That’s going to be the bugaboo for the Fed. It’s powerless over the weather and over crop growing conditions. So, I’m expecting higher inflation in certain areas no matter what the Fed does with rates.

Meantime, it will soon be clear that we’re in a recession. Which is why I’ve been warning about a return of 1970s-style stagflation.

Chris: You’ve been putting out market timing research for nearly four decades now. You have all the money you’ll ever need. But you’re launching a new business, New Paradigm Research, where you’ll be sharing your marketing timing insights. That’s an unusual thing to do at your stage in life.

Mason: I’m 75 years old. Some people may think I’m in the twilight of my career. But I’m just starting the third or fourth quarter of the game. I’m inspired by super investor Warren Buffett. He’s 91. And he says he’s never been more productive or incisive. When I’m 91, I want to be running the top-rated financial newsletter in America.

And like I said, Chris, I believe this mission is critical right now. We’re facing dire times over the next 10 to 15 years. And I feel a responsibility to help folks through this time.

I’ve been very lucky in just about every way you can think of. I’ve been married for 46 years. And I have an amazing family. You may know my son Buck has the largest radio program in the country. My other boys are also extremely successful. And my daughter’s a great lawyer. I now also have a grandson.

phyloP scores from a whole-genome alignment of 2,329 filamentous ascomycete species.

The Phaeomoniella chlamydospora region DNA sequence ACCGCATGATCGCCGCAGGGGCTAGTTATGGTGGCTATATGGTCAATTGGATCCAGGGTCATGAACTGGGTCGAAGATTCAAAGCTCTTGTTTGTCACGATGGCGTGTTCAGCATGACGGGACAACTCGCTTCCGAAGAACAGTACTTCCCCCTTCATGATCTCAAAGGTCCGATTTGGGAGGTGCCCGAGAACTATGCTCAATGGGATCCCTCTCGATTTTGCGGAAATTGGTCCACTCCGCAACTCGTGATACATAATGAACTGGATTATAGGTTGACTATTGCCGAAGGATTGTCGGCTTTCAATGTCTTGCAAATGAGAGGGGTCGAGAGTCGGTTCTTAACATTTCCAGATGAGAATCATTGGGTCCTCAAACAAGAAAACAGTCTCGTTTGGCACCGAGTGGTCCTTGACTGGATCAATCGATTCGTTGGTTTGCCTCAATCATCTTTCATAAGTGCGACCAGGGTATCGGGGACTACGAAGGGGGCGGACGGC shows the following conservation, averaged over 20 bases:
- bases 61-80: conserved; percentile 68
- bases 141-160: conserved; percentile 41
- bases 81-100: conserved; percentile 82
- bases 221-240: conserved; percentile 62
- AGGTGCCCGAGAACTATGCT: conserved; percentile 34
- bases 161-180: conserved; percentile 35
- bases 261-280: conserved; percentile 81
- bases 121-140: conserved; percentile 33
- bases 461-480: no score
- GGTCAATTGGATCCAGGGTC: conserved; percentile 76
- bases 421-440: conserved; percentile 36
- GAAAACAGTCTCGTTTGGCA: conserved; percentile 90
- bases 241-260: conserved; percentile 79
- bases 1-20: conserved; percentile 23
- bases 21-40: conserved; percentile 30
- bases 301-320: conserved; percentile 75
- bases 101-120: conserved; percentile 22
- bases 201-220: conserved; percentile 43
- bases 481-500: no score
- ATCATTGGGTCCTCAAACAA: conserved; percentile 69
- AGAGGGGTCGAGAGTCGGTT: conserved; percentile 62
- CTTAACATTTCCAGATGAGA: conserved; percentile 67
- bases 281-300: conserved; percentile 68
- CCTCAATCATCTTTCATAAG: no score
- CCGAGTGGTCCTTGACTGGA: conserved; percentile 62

I’m starting to think more about my legacy for the next generation. I’m able to help people. And I think people are going to need a lot of help.

My research shows that’s what coming now is unlike anything I’ve ever seen. In fact, I often shudder when I think of what’s coming for Americans. It’s going to be very tough for some… especially for folks who are unprepared.

That’s why I hope folks reading this will tune into my briefing tonight at 8 p.m. ET. I’ll be on camera along with my son Buck to reveal my full forecast. I’ll give details of a calamitous event on the horizon… as well as the exact date I believe it will strike.

Chris: Thanks, Mason. I’ll provide that link again for folks who still haven’t signed up. [To secure your spot, RSVP here.]

Mason: Thanks, Chris. I appreciate you helping me get the message out.